China is going through a moment of great doubt for investors. The country has entered official deflation, with the general CPI at an annualized rate of -0.3%, with the real estate market declining and with the drop in exports compared to the expected figures. To this we must add that its manufacturing industry is in contraction –the last reading of the manufacturing PMI was 49.3–, while the service sector is advancing towards a downward trend.
International investors fleeing China have a simple message for the country’s leaders: put prudence aside for a while and start stimulating its economy as much as possible. Or, put another way, that they implement spending policies even greater than those they executed to get out of the 2008 crisis because the private debt burden begins to be heavy.
Investors appear to be growing impatient with what they believe to be slow, inconsistent and pyrrhic on the part of China’s management. The fear is that the deepening real estate problems could generate a much more robust drop in activity in the economy than previously expected. For this reason, rapid action is the most demanded by operators at the moment.
Modest interest rate cuts and vague promises of help to indebted property developers have failed to restore spirits, and fund managers are adamant: They need to see more public money flowing before they consider turning back, as public. . aba Reuters these days.
“Right now there is confusion, and as long as there is confusion, there will be a lack of credibility, which means investors are more likely to stay away,” Seema Shah, chief global strategist at Principal Global Investors, told the news agency. “The only way out is to intensify fiscal stimulus… Because there is a lack of confidence, rate cuts are not doing enough to boost credit demand,” she adds.
In Beijing’s next roadmap could be a sharp increase in spending or rapid intervention, such as the one it carried out during the 2015 market crash. And it is that on the wish list of every investor is, first of all, that the Chinese government spend again, regardless of the risk of increasing debt. Most analysts believe that the economy needs much more than the 4 trillion yuan that China pumped into the great financial crisis of 2008, and that it should go to local governments and banks.
“Although China has promised to do more to support the depressed real estate sector and consumer spending, even at the July meeting of the Politburo, China’s highest political decision-making body, it has not put the money to work,” they comment from JP Morgan in a recent note distributed to its institutional investors.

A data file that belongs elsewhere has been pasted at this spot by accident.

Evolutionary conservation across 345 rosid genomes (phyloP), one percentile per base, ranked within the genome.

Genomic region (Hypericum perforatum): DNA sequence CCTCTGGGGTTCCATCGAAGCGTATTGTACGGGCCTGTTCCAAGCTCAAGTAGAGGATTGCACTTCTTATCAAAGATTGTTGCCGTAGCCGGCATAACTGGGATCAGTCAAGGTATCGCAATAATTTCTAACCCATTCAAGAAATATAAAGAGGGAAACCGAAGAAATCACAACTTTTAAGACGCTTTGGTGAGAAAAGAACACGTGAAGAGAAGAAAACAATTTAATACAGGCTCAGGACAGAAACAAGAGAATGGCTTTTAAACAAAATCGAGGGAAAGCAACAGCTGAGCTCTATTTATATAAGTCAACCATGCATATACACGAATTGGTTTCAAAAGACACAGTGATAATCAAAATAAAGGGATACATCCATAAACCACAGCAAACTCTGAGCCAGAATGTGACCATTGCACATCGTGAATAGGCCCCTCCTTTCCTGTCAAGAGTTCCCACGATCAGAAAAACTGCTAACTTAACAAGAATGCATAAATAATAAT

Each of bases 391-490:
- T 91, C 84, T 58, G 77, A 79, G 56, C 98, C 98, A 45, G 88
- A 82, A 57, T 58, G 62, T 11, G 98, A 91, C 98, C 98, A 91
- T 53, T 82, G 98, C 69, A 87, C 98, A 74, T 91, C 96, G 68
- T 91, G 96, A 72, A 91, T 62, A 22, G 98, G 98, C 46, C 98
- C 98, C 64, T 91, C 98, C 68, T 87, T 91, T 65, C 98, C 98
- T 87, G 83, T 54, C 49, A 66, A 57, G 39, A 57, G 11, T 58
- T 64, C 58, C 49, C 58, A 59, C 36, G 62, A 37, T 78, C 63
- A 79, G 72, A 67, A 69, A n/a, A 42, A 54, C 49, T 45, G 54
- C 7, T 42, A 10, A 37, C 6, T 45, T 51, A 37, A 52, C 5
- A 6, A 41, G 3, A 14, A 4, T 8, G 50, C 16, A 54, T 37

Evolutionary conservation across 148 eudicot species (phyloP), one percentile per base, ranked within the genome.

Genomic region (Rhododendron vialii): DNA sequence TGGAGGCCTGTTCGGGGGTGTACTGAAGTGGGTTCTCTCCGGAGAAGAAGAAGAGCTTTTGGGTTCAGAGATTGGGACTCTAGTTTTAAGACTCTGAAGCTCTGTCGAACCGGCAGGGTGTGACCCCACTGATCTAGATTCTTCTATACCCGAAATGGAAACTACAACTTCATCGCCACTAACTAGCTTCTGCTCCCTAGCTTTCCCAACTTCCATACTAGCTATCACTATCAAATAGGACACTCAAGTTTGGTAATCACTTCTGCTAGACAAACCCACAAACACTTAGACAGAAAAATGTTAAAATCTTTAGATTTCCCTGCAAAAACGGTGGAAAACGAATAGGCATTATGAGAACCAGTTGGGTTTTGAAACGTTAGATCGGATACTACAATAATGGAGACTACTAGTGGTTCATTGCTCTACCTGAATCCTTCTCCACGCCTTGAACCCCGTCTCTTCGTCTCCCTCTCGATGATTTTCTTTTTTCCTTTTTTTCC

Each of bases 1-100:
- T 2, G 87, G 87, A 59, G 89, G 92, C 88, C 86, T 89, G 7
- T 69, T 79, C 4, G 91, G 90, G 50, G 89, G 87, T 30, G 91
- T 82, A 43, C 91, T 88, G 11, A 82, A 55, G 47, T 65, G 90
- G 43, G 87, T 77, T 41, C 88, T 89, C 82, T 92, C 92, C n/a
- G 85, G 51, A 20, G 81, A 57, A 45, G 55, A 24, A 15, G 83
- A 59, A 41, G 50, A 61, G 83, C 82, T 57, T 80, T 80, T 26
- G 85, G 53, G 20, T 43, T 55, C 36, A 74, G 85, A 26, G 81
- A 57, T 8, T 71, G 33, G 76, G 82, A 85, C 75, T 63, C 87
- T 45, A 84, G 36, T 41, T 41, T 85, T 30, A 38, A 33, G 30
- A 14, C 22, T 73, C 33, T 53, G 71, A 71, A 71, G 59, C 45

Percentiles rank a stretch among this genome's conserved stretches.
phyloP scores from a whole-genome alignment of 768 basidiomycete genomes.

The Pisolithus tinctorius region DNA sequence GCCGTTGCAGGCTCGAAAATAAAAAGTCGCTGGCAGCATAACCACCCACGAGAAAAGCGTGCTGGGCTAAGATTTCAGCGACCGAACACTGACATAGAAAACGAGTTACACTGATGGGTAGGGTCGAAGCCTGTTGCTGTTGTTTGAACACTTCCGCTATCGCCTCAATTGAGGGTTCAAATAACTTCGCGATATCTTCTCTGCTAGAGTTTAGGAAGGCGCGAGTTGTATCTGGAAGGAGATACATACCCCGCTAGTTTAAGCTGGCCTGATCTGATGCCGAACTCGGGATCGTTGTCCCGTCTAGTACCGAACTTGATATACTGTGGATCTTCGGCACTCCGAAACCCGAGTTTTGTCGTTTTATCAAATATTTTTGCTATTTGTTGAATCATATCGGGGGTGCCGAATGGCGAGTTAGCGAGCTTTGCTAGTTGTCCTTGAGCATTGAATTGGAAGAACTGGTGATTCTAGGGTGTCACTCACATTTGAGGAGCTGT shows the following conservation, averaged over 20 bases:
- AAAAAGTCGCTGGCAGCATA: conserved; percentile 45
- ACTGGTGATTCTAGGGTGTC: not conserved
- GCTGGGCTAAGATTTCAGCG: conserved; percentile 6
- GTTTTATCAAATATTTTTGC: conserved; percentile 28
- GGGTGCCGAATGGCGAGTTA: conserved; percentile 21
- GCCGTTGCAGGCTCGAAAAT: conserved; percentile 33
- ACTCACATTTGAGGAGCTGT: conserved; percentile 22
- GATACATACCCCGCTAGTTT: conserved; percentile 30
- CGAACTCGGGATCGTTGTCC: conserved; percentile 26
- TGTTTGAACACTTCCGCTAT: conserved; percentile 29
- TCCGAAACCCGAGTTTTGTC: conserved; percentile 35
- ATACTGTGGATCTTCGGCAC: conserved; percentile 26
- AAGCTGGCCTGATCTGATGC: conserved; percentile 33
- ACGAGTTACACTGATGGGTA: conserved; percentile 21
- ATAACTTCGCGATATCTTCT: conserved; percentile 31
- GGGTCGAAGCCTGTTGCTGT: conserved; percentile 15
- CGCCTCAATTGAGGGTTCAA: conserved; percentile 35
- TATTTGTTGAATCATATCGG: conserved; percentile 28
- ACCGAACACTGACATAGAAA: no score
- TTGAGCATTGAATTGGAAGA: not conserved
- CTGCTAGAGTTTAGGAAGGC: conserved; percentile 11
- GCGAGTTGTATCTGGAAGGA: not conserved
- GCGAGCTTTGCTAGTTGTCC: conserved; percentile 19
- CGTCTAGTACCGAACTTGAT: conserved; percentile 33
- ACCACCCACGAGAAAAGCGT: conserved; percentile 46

For now, the Xi Jinping administration has promised subsidies to consumers who spend on electric vehicles, electronics and tourism. This could have a much better impact than implementing a direct tax that could be saved rather than spent.
However, this aid package must come from local administrations. Some municipalities that, in some cases, are drowning in debt or do not have enough liquidity to pay the salaries of their officials. And here is one of the problems that have to be reversed with these stimulus plans that investors are looking for like rain in May.
Some analysts such as Frederik Ducrozet, head of macroeconomic studies at Pictet Wealth Management, tell Reuters that local governments should be allowed to issue bonds quickly, pointing out how the Chinese government and provinces have raised considerably less cash this year than in 2022: “For to have a significant impact, to be a game changer for the economy, I think they will have to raise multiples of that amount.”
Thus, local administrations and their financing vehicles play a key role in financing infrastructure projects, which have normally been one of the biggest drivers of growth in the economy.
Less tax on the bag
Another of the great stimulus measures that the Chinese government has applied has to do with attracting investment capital. That’s why Bloomberg reported that the country cut the tax on stock transactions for the first time since 2008, in a major attempt to restore confidence in the world’s second-biggest stock market.
The rate that taxes stock market operations was reduced by half since last August 28, according to the Government in a statement on Sunday. Since the government of the Asian country last month promised to “make capital markets more consistent and boost investor confidence”, the world markets have been filled with expectation. It is a stone in the road that disappears.
According to Bloomberg, the authorities are trying to attract back investors who have lost interest in the country’s assets as worrisome signs in the economy increase, from the fall of the real estate sector and the weakness of consumption indicators. Foreign investors sold China shares on net for 13 consecutive sessions up to Wednesday last week, marking the longest streak in history. Steps toward weathering the storm are already being taken.